China is planning to build a facility in Cuba that US officials fear may be capable of spying on the US by intercepting electronic signals from nearby US military and commercial facilities, according to three US officials familiar with the deal.
Beijing has built listening posts elsewhere and has a military presence in Cuba, but an eavesdropping station could give China a foothold about 100 miles off the Florida coast, from which it could potentially conduct surveillance operations against the United States. .
The planned facility’s proximity to the United States is of particular concern, officials said, because it could amplify Beijing’s technological capability to monitor sensitive operations in southeastern states, including several military bases.
“We are deeply disturbed by reports that Havana and Beijing are working together to target the United States and our people,” Senators Mark Warner, a Democrat of Virginia, and Marco Rubio, a Republican of Virginia, said at a press conference. Florida, who lead the Senate Intelligence Committee. joint statement on Thursday. “The United States must respond to China’s continued blatant attacks on our nation’s security.”
The details of the negotiations between China and Cuba – which US officials have described on condition of anonymity to discuss sensitive information – come as the Biden administration has attempted to stabilize relations with Beijing, its main strategic rival, after a period of growing tensions. The Wall Street Journal first reported on plans to build a facility in Cuba.
President Biden’s National Security Council rejected reports of the planned facility. “This report is not accurate,” council spokesman John Kirby said in a statement, declining to go into further detail. “We have had real concerns about China’s relationship with Cuba and have been concerned since day one of the administration about China’s activities in our hemisphere and around the world.”
Mr. Kirby said the administration was closely monitoring such activities and taking steps to counter them. He added that “we remain confident that we will be able to meet all of our security commitments at home and in the region.”
Several diplomatic, military and climate engagements between the two countries were frozen last year following former spokeswoman Nancy Pelosi’s visit to Taiwan. Bilateral relations suffered a further setback earlier this year when a Chinese spy balloon was captured as it crossed into the United States, hovering near sensitive military sites.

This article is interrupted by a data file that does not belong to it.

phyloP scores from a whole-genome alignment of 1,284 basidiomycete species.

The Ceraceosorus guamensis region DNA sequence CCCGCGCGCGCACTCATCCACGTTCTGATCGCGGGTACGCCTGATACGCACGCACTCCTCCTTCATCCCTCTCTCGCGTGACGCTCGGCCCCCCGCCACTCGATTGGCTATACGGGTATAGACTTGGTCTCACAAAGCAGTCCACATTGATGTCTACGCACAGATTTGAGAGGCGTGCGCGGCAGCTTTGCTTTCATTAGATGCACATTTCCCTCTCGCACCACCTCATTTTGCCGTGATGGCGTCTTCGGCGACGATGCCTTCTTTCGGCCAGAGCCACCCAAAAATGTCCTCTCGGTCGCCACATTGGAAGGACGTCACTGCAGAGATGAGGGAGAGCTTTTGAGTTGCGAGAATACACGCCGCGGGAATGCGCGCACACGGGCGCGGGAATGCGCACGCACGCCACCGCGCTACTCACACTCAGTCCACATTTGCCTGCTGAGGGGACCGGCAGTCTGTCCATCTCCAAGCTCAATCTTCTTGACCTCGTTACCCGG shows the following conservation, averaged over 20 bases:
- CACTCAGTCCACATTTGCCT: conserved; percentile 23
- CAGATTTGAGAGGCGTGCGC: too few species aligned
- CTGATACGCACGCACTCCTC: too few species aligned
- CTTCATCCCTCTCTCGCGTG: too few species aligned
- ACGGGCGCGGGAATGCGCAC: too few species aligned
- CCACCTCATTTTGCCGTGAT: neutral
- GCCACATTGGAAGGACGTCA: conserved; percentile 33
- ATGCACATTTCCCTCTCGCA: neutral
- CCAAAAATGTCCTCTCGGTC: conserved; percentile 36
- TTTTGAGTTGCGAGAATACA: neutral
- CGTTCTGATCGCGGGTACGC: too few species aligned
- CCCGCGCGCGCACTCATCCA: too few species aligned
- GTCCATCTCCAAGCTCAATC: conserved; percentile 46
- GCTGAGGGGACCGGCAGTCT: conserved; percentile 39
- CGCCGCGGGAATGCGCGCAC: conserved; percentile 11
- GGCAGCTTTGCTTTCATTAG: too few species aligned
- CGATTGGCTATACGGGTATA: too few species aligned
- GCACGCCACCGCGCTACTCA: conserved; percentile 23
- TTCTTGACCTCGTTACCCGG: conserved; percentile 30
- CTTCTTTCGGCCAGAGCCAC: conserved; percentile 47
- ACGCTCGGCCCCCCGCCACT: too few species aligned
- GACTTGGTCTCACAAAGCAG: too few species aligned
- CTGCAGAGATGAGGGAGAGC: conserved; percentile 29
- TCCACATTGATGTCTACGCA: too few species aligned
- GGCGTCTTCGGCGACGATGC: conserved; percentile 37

The incident prompted a backlash from Congress and prompted Antony J. Blinken, the secretary of state, to cancel a planned trip to Beijing in February. Mr. Blinken plans to make the trip soon, according to US officials, after weeks of intense diplomacy that included a meeting between Jake Sullivan, the national security adviser, and a senior Chinese official, Wang Yi. It is unclear whether the latest revelations about the planned facility in Cuba will affect the visit yet again.
Representatives from the Central Intelligence Agency and the Office of the Director of National Intelligence declined to comment.
Carlos Fernández de Cossio, a foreign ministry official in Cuba, said reports of plans to build a Chinese spy base in the country were “totally false and unsubstantiated”. A representative of the Chinese embassy said Beijing was “not aware of the case”.
China and the United States regularly conduct mutual surveillance operations. The United States sends surveillance flights over the South China Sea, deploys military assets to allied host nations around the Pacific, and sells and supplies weapons to Taiwan, a democratic island that the Chinese government considers part of its territory.
US officials have accused China in recent years of ambitious hacking attacks against the US government and companies, trying to recruit agents and resources inside and outside the US, and monitoring and threatening Chinese dissidents abroad.
That Beijing appears to be pursuing a closer deal with Cuba is not in itself surprising, analysts say. The two countries have forged ever closer ties since the end of the Cold War. China is Cuba’s largest trading partner and plays a role in the island’s agricultural, pharmaceutical, telecommunications, and infrastructure industries. Beijing also owns a significant portion of Havana’s external debt.
Cuba’s proximity to the United States has long made it a desirable strategic foothold for U.S. adversaries, perhaps most famously during the Cuban Missile Crisis, when the Soviet Union made and then withdrew from plans to place nuclear missiles on the island nation. Today, the United States has a largely initial relationship with Cuba, which, like China, is controlled by a communist government.
Diplomatic relations between the United States and Cuba were frozen shortly after Fidel Castro’s communist regime came to power in 1959; relationships were only fully restored during President Barack Obama’s tenure. President Donald J. Trump reversed part of that move by reinstating some travel bans on Cuba and re-designating the country as a state sponsor of terrorism.
Cuban officials have asked the Biden administration to rescind this designation, but it has remained in place. However, Mr. Biden has relaxed some of Mr. Trump’s other restrictions. Cuba also continues to consider the US base at Guantánamo Bay, founded in the early 20th century, as an illegal occupation.